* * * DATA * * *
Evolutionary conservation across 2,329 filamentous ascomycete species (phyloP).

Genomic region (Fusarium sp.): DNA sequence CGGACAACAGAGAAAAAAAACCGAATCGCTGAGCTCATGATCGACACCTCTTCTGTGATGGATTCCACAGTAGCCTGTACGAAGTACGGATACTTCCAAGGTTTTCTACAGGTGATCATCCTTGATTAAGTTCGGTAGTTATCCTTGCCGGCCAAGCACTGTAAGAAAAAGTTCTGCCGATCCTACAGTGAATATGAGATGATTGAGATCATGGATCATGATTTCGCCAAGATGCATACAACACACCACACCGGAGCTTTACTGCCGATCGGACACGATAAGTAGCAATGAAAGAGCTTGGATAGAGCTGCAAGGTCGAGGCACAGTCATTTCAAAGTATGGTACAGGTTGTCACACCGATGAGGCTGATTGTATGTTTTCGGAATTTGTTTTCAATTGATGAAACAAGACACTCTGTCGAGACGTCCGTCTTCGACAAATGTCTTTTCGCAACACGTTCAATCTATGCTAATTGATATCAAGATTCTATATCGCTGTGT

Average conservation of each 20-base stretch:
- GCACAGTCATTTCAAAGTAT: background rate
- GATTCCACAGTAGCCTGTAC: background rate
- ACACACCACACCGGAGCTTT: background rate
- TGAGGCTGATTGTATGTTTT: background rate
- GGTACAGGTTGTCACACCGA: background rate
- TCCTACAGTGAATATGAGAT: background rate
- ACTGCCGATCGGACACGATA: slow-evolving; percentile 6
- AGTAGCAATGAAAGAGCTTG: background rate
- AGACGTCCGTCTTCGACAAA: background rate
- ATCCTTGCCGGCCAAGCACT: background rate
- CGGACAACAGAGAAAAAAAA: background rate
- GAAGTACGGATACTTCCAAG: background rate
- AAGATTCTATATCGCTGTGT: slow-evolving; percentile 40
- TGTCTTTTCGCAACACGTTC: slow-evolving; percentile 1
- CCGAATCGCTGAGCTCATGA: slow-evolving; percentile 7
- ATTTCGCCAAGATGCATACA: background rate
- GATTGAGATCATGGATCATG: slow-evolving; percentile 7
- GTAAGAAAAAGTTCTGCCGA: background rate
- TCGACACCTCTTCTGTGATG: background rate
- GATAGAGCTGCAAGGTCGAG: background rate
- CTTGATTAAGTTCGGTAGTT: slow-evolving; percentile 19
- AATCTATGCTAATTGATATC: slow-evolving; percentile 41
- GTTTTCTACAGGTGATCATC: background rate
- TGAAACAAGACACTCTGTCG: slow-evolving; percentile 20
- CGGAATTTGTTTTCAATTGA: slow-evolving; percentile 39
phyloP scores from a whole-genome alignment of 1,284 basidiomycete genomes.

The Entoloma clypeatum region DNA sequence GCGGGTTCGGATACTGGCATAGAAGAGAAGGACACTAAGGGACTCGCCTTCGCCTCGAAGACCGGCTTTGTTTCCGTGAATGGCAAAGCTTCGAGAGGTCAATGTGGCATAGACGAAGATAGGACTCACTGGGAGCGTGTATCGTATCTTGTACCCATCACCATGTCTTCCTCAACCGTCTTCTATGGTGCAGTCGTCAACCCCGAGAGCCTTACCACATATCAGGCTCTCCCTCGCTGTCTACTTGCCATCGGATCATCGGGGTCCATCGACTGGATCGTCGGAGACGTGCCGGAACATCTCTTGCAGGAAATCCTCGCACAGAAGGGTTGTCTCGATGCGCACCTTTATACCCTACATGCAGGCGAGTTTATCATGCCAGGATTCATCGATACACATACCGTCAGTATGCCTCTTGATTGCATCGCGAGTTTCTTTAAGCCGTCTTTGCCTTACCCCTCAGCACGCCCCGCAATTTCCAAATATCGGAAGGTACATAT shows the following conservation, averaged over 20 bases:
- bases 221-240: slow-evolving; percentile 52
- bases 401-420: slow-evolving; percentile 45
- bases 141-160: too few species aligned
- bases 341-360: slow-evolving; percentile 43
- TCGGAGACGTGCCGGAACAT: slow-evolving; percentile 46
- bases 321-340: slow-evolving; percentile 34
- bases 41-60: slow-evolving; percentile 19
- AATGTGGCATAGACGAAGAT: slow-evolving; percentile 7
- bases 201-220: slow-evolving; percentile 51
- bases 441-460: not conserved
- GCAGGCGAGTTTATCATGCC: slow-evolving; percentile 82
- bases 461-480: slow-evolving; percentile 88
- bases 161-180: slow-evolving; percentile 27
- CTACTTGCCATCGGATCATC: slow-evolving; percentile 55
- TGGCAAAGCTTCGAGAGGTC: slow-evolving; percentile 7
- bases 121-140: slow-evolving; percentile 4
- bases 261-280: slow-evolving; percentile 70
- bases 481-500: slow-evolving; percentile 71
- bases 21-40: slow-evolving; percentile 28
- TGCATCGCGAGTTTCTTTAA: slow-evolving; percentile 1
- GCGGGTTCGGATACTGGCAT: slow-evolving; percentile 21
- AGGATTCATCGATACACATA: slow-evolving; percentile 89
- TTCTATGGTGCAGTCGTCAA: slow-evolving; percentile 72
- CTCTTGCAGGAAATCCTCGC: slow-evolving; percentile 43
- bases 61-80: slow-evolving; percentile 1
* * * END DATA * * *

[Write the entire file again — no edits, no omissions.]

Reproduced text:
Evolutionary conservation across 2,329 filamentous ascomycete species (phyloP).

Genomic region (Fusarium sp.): DNA sequence CGGACAACAGAGAAAAAAAACCGAATCGCTGAGCTCATGATCGACACCTCTTCTGTGATGGATTCCACAGTAGCCTGTACGAAGTACGGATACTTCCAAGGTTTTCTACAGGTGATCATCCTTGATTAAGTTCGGTAGTTATCCTTGCCGGCCAAGCACTGTAAGAAAAAGTTCTGCCGATCCTACAGTGAATATGAGATGATTGAGATCATGGATCATGATTTCGCCAAGATGCATACAACACACCACACCGGAGCTTTACTGCCGATCGGACACGATAAGTAGCAATGAAAGAGCTTGGATAGAGCTGCAAGGTCGAGGCACAGTCATTTCAAAGTATGGTACAGGTTGTCACACCGATGAGGCTGATTGTATGTTTTCGGAATTTGTTTTCAATTGATGAAACAAGACACTCTGTCGAGACGTCCGTCTTCGACAAATGTCTTTTCGCAACACGTTCAATCTATGCTAATTGATATCAAGATTCTATATCGCTGTGT

Average conservation of each 20-base stretch:
- GCACAGTCATTTCAAAGTAT: background rate
- GATTCCACAGTAGCCTGTAC: background rate
- ACACACCACACCGGAGCTTT: background rate
- TGAGGCTGATTGTATGTTTT: background rate
- GGTACAGGTTGTCACACCGA: background rate
- TCCTACAGTGAATATGAGAT: background rate
- ACTGCCGATCGGACACGATA: slow-evolving; percentile 6
- AGTAGCAATGAAAGAGCTTG: background rate
- AGACGTCCGTCTTCGACAAA: background rate
- ATCCTTGCCGGCCAAGCACT: background rate
- CGGACAACAGAGAAAAAAAA: background rate
- GAAGTACGGATACTTCCAAG: background rate
- AAGATTCTATATCGCTGTGT: slow-evolving; percentile 40
- TGTCTTTTCGCAACACGTTC: slow-evolving; percentile 1
- CCGAATCGCTGAGCTCATGA: slow-evolving; percentile 7
- ATTTCGCCAAGATGCATACA: background rate
- GATTGAGATCATGGATCATG: slow-evolving; percentile 7
- GTAAGAAAAAGTTCTGCCGA: background rate
- TCGACACCTCTTCTGTGATG: background rate
- GATAGAGCTGCAAGGTCGAG: background rate
- CTTGATTAAGTTCGGTAGTT: slow-evolving; percentile 19
- AATCTATGCTAATTGATATC: slow-evolving; percentile 41
- GTTTTCTACAGGTGATCATC: background rate
- TGAAACAAGACACTCTGTCG: slow-evolving; percentile 20
- CGGAATTTGTTTTCAATTGA: slow-evolving; percentile 39
phyloP scores from a whole-genome alignment of 1,284 basidiomycete genomes.

The Entoloma clypeatum region DNA sequence GCGGGTTCGGATACTGGCATAGAAGAGAAGGACACTAAGGGACTCGCCTTCGCCTCGAAGACCGGCTTTGTTTCCGTGAATGGCAAAGCTTCGAGAGGTCAATGTGGCATAGACGAAGATAGGACTCACTGGGAGCGTGTATCGTATCTTGTACCCATCACCATGTCTTCCTCAACCGTCTTCTATGGTGCAGTCGTCAACCCCGAGAGCCTTACCACATATCAGGCTCTCCCTCGCTGTCTACTTGCCATCGGATCATCGGGGTCCATCGACTGGATCGTCGGAGACGTGCCGGAACATCTCTTGCAGGAAATCCTCGCACAGAAGGGTTGTCTCGATGCGCACCTTTATACCCTACATGCAGGCGAGTTTATCATGCCAGGATTCATCGATACACATACCGTCAGTATGCCTCTTGATTGCATCGCGAGTTTCTTTAAGCCGTCTTTGCCTTACCCCTCAGCACGCCCCGCAATTTCCAAATATCGGAAGGTACATAT shows the following conservation, averaged over 20 bases:
- bases 221-240: slow-evolving; percentile 52
- bases 401-420: slow-evolving; percentile 45
- bases 141-160: too few species aligned
- bases 341-360: slow-evolving; percentile 43
- TCGGAGACGTGCCGGAACAT: slow-evolving; percentile 46
- bases 321-340: slow-evolving; percentile 34
- bases 41-60: slow-evolving; percentile 19
- AATGTGGCATAGACGAAGAT: slow-evolving; percentile 7
- bases 201-220: slow-evolving; percentile 51
- bases 441-460: not conserved
- GCAGGCGAGTTTATCATGCC: slow-evolving; percentile 82
- bases 461-480: slow-evolving; percentile 88
- bases 161-180: slow-evolving; percentile 27
- CTACTTGCCATCGGATCATC: slow-evolving; percentile 55
- TGGCAAAGCTTCGAGAGGTC: slow-evolving; percentile 7
- bases 121-140: slow-evolving; percentile 4
- bases 261-280: slow-evolving; percentile 70
- bases 481-500: slow-evolving; percentile 71
- bases 21-40: slow-evolving; percentile 28
- TGCATCGCGAGTTTCTTTAA: slow-evolving; percentile 1
- GCGGGTTCGGATACTGGCAT: slow-evolving; percentile 21
- AGGATTCATCGATACACATA: slow-evolving; percentile 89
- TTCTATGGTGCAGTCGTCAA: slow-evolving; percentile 72
- CTCTTGCAGGAAATCCTCGC: slow-evolving; percentile 43
- bases 61-80: slow-evolving; percentile 1